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Suppose I have a non-volatile int field, and a thread which Interlocked.Increments it. Can another thread safely read this directly, or does the read also need to be interlocked?

I previously thought that I had to use an interlocked read to guarantee that I'm seeing the current value, since, after all, the field isn't volatile. I've been using Interlocked.CompareExchange(int, 0, 0) to achieve that.

However, I've stumbled across this answer which suggests that actually plain reads will always see the current version of an Interlocked.Incremented value, and since int reading is already atomic, there's no need to do anything special. I've also found a request in which Microsoft rejects a request for Interlocked.Read(ref int), further suggesting that this is completely redundant.

So can I really safely read the most current value of such an int field without Interlocked?

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Care to select an answer? :) –  sunside Mar 12 at 0:03
@sunside no, I don't feel I can select an answer with confidence as I was never convinced either way. Also there's no point in selecting the top voted answer as it's at the top anyway. At best my tickmark would deceive users into thinking that I know the answer to be correct. –  romkyns Mar 12 at 0:36
Fair enough and understood. Just wanted to make sure it wasn't forgotten. –  sunside Mar 12 at 0:38

4 Answers 4

If you want to guarantee that the other thread will read the latest value, you must use Thread.VolatileRead(). (*)

The read operation itself is atomic so that will not cause any problems but without volatile read you may get old value from the cache or compiler may optimize your code and eliminate the read operation altogether. From the compiler's point of view it is enough that the code works in single threaded environment. Volatile operations and memory barriers are used to limit the compiler's ability to optimize and reorder the code.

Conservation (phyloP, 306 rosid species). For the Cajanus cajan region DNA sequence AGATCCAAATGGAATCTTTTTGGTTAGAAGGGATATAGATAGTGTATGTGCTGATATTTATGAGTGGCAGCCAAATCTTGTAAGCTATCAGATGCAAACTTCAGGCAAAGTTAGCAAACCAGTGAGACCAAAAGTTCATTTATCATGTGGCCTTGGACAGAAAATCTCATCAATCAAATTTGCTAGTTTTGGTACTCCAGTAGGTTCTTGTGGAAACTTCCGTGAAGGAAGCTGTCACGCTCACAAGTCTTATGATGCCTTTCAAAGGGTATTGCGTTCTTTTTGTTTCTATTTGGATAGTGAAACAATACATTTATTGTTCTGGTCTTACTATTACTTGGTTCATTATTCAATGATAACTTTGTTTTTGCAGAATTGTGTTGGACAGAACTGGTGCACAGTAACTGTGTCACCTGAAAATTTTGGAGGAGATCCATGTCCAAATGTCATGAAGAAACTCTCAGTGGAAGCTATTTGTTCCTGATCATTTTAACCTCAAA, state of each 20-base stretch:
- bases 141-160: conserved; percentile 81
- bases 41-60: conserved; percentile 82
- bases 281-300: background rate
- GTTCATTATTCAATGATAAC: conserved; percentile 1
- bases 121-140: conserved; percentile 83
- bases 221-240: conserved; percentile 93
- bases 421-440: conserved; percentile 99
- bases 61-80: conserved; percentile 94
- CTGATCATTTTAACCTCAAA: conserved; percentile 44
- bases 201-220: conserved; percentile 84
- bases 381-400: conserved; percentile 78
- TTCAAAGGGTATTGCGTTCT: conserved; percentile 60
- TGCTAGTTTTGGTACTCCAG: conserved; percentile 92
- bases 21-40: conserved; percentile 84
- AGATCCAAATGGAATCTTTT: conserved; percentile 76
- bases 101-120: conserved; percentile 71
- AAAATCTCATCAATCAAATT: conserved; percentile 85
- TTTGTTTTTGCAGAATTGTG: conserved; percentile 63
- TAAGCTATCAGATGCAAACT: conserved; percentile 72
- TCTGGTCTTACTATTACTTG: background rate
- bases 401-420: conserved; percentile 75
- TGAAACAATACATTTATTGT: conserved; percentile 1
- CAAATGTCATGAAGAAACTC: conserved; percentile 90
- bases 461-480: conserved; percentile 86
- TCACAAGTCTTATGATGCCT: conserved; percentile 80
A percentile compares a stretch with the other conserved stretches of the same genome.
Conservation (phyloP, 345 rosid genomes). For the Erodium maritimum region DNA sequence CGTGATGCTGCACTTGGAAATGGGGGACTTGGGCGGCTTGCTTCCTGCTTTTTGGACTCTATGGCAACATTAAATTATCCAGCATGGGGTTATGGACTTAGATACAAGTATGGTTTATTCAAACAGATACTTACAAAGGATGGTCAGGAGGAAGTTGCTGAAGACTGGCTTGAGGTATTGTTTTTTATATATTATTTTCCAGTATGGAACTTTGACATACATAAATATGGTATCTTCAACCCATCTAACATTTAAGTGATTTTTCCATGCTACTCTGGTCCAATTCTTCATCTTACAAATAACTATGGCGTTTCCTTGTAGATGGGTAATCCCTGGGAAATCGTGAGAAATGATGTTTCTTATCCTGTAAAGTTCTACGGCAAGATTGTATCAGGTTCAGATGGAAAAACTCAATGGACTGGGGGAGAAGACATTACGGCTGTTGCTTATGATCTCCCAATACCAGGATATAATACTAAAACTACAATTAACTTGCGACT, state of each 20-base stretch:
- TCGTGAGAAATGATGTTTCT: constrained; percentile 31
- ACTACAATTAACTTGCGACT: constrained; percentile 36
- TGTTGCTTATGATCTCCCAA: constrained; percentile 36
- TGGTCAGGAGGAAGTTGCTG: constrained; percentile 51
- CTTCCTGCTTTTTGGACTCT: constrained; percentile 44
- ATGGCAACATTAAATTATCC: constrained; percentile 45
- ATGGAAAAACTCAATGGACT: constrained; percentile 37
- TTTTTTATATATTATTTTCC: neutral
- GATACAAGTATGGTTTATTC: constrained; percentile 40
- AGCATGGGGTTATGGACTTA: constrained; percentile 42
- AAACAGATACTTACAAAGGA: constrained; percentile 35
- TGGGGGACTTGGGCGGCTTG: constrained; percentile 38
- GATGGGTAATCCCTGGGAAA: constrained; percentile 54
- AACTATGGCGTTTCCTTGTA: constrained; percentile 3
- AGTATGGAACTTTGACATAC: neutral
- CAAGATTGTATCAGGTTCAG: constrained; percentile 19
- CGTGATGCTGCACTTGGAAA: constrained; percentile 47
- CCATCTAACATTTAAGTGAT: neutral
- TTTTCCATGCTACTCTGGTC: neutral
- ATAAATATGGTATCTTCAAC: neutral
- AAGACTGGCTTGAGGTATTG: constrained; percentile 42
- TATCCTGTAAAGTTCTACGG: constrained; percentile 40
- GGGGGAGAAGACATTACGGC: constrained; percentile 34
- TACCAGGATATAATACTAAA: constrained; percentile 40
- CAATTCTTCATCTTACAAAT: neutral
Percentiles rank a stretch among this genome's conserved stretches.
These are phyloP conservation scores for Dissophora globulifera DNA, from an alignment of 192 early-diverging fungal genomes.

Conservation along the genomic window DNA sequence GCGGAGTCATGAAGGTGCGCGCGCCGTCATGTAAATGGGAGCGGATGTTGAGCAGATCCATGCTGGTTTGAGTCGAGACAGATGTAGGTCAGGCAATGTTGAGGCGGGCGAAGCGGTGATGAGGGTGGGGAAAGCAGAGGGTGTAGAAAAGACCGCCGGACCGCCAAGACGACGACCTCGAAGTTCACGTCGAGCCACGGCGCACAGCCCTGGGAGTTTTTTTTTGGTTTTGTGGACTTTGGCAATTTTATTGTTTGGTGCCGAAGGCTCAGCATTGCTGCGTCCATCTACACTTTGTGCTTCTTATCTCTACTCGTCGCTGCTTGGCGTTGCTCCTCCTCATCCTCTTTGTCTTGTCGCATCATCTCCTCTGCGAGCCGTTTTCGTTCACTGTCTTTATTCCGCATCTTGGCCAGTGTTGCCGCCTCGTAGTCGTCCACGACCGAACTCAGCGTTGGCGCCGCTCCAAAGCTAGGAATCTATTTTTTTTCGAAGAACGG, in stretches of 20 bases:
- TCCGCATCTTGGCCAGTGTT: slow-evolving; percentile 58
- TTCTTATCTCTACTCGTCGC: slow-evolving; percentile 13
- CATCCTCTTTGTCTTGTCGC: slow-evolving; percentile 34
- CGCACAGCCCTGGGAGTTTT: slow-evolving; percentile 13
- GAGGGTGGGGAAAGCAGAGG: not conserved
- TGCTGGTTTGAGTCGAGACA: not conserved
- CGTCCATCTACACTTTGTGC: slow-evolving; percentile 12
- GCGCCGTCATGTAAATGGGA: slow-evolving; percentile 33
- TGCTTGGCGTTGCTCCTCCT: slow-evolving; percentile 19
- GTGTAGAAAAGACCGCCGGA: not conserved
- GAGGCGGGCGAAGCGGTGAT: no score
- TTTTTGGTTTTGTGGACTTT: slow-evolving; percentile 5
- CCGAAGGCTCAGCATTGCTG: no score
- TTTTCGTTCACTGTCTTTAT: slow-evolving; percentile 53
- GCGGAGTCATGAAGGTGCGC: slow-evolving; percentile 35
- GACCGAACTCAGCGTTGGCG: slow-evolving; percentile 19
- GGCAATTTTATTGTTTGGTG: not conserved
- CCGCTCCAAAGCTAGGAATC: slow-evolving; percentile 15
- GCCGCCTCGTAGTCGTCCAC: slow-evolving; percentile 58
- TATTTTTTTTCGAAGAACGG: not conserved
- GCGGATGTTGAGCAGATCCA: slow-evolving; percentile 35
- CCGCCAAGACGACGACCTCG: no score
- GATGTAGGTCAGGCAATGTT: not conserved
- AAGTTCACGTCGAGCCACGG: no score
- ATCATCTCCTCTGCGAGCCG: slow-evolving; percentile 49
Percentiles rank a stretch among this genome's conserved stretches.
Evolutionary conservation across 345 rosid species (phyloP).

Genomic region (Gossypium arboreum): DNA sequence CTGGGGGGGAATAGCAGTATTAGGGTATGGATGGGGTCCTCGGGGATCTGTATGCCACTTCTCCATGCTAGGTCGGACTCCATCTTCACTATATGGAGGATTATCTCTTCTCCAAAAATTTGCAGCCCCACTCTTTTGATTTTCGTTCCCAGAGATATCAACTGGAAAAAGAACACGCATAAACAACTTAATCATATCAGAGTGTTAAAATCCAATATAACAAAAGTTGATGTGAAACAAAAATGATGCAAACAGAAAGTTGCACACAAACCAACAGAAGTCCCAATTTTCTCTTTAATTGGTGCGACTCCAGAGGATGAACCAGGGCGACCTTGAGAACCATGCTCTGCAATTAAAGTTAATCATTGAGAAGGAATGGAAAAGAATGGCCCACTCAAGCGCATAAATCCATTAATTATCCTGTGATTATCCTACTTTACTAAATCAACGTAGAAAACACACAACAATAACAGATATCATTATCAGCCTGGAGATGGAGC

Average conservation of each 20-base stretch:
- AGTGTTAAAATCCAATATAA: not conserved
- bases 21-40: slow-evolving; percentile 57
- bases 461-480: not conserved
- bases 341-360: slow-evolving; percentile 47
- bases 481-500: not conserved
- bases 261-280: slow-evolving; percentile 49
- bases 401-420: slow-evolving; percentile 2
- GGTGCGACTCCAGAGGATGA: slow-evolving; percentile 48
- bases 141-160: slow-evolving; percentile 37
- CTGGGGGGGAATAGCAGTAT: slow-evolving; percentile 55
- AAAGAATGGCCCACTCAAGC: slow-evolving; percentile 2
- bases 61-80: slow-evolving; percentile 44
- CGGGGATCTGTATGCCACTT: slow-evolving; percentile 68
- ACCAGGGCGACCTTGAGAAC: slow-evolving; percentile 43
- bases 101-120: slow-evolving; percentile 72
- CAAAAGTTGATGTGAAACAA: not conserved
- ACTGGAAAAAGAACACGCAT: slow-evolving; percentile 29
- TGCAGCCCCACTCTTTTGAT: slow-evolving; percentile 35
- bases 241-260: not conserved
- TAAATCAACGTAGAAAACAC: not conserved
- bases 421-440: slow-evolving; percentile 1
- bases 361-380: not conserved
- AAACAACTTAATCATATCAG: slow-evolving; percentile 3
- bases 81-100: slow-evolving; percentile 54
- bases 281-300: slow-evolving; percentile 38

There are several participants that can alter the code: compiler, JIT-compiler and CPU. It does not really matter which one of them shows that your code is broken. The only important thing is the .NET memory model as it specifies the rules that must be obeyed by all participants.

(*) Thread.VolatileRead() does not really get the latest value. It will read the value and add a memory barrier after the read. The first volatile read may get cached value but the second would get an updated value because the memory barrier of the first volatile read has forced a cache update if it was necessary. In practice this detail has little importance when writing the code.

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+1, this is useful depending on "why" he cares about an atomic read. (added the MSDN link as well) –  user7116 May 26 '11 at 14:04
I must? As in, if I use Interlocked.Read (on a long) or Interlocked.CompareExchange (on an int) then I won't necessarily get the latest value? –  romkyns May 26 '11 at 15:40
@romkyns: Interlocked methods are safe and they always operate with fresh values. However, if you just read the variable value elsewhere, the value you get is not necessarily the same that you have updated with the Interlocked methods. Even though the Interlocked method has written the value to the main memory, your thread might be executed in another core that has not updated its read cache and you will get the old value. This is really a problem if you use the variable as exit condition for a loop or you expect certain execution order for instructions. –  mgronber May 26 '11 at 16:17
I disagree with your assessment of the MS Connect link. Interlocked.Read(Int64) is needed on 32bit cores to ensure you don't get half of the Int64. Only 32bit reads are atomic. It has nothing to do with getting the latest value. You're mixing up synchronization and atomicity. –  user7116 May 26 '11 at 16:26